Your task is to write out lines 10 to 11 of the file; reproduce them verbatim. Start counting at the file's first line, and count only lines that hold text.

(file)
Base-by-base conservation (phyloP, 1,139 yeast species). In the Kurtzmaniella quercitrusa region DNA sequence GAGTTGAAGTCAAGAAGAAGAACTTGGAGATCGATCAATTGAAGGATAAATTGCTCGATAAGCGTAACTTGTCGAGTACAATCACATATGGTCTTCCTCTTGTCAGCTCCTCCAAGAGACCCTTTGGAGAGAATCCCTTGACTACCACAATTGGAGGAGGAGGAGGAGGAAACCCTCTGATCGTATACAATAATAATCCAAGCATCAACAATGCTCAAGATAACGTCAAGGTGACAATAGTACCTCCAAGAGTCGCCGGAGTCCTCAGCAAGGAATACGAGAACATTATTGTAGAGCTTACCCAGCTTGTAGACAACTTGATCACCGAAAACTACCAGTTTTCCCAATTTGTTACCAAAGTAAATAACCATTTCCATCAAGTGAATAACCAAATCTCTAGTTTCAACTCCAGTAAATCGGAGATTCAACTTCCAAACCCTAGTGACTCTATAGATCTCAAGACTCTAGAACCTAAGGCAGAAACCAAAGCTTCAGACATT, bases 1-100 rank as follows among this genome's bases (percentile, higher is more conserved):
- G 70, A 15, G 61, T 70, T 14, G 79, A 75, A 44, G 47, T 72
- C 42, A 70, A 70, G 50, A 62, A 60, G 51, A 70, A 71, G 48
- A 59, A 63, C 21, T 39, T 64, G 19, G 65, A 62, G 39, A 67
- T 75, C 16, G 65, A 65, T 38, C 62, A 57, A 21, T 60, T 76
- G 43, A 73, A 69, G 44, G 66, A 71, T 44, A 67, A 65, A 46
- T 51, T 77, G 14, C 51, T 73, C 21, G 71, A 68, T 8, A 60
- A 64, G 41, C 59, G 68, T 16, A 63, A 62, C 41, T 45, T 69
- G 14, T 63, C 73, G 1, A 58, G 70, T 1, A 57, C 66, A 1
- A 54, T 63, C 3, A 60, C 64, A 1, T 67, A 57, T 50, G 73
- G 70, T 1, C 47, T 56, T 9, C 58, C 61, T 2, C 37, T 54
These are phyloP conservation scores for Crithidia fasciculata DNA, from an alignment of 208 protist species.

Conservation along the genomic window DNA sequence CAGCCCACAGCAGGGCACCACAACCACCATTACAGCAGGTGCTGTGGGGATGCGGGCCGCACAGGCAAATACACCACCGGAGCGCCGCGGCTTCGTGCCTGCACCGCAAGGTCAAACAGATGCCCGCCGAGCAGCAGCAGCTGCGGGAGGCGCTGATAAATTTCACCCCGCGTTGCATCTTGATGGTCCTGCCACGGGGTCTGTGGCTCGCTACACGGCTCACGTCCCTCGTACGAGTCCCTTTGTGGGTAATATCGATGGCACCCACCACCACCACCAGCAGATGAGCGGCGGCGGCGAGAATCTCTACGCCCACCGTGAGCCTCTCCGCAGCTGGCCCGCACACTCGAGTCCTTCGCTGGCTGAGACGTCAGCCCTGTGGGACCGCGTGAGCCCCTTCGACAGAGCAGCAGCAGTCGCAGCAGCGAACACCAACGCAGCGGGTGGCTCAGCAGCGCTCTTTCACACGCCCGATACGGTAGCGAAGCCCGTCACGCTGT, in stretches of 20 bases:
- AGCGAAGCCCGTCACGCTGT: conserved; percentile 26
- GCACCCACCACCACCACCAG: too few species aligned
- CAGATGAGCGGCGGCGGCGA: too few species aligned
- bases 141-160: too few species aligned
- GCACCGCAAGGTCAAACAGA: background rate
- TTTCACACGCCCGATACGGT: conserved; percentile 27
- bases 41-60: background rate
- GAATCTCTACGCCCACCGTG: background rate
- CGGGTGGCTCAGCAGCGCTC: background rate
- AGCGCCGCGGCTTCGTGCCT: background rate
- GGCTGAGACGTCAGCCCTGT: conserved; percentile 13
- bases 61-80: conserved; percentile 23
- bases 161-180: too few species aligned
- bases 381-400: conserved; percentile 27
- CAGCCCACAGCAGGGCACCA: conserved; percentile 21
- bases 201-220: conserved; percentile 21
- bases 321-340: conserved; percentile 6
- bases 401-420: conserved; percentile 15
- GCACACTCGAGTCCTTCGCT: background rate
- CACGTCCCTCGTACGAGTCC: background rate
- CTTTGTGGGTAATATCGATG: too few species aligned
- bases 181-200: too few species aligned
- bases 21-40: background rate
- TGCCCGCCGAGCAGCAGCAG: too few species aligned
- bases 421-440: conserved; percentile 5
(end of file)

- A 54, T 63, C 3, A 60, C 64, A 1, T 67, A 57, T 50, G 73
- G 70, T 1, C 47, T 56, T 9, C 58, C 61, T 2, C 37, T 54